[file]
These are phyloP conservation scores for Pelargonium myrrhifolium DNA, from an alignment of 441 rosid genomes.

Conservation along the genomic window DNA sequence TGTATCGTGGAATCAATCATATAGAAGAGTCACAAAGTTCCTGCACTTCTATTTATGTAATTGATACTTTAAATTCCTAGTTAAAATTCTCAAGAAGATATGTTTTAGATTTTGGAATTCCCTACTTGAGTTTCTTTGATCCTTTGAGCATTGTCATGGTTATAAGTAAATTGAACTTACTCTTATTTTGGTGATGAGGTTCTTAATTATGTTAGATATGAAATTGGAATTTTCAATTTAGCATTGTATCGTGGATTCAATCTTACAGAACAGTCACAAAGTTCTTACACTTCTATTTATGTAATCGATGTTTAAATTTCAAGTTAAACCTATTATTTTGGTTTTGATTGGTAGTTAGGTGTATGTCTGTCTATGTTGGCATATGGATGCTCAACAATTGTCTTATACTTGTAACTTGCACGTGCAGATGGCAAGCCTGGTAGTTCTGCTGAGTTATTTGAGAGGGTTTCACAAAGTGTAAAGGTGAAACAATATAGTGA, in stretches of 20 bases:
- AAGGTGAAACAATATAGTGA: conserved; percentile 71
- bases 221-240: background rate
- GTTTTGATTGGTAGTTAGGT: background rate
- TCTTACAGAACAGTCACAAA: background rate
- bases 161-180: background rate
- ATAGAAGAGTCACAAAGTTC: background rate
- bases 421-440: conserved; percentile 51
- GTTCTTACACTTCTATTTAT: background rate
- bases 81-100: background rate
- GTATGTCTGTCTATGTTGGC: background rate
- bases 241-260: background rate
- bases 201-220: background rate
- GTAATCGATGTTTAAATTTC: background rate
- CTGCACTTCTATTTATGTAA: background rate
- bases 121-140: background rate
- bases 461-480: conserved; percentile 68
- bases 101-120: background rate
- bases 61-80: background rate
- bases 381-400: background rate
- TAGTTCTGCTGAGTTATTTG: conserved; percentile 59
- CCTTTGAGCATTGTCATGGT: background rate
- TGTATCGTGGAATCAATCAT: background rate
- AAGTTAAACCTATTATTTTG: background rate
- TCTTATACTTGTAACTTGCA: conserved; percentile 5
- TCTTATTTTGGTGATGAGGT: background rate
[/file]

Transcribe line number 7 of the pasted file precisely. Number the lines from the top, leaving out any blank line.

- bases 161-180: background rate